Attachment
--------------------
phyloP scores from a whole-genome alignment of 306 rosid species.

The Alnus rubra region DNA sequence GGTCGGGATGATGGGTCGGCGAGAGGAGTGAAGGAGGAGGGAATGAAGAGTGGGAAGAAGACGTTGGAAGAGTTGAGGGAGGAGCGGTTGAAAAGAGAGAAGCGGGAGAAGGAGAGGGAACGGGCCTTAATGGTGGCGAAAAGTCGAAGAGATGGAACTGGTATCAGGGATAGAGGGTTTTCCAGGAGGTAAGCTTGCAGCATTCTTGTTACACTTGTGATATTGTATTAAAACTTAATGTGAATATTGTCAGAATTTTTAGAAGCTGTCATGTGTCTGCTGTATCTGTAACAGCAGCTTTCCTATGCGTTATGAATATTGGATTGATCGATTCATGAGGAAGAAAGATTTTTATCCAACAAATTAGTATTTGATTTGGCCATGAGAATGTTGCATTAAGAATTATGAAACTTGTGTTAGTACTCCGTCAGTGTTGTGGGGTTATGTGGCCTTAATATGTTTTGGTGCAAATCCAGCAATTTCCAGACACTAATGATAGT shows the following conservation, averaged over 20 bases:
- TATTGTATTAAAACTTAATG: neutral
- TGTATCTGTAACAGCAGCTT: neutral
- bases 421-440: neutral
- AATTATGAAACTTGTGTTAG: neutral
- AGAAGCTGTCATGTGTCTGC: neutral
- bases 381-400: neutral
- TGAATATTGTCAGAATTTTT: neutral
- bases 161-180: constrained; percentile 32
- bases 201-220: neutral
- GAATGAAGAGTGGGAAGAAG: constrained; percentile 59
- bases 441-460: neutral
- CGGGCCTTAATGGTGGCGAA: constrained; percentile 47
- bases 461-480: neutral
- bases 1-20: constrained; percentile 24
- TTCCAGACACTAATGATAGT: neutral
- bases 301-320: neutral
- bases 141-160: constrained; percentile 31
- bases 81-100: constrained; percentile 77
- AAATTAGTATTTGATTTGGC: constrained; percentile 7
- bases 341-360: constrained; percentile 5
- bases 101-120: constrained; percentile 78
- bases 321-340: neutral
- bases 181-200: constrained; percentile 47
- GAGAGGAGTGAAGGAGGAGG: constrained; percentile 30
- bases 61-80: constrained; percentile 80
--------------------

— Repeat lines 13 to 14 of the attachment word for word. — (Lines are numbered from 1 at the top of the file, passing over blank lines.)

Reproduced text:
- bases 441-460: neutral
- CGGGCCTTAATGGTGGCGAA: constrained; percentile 47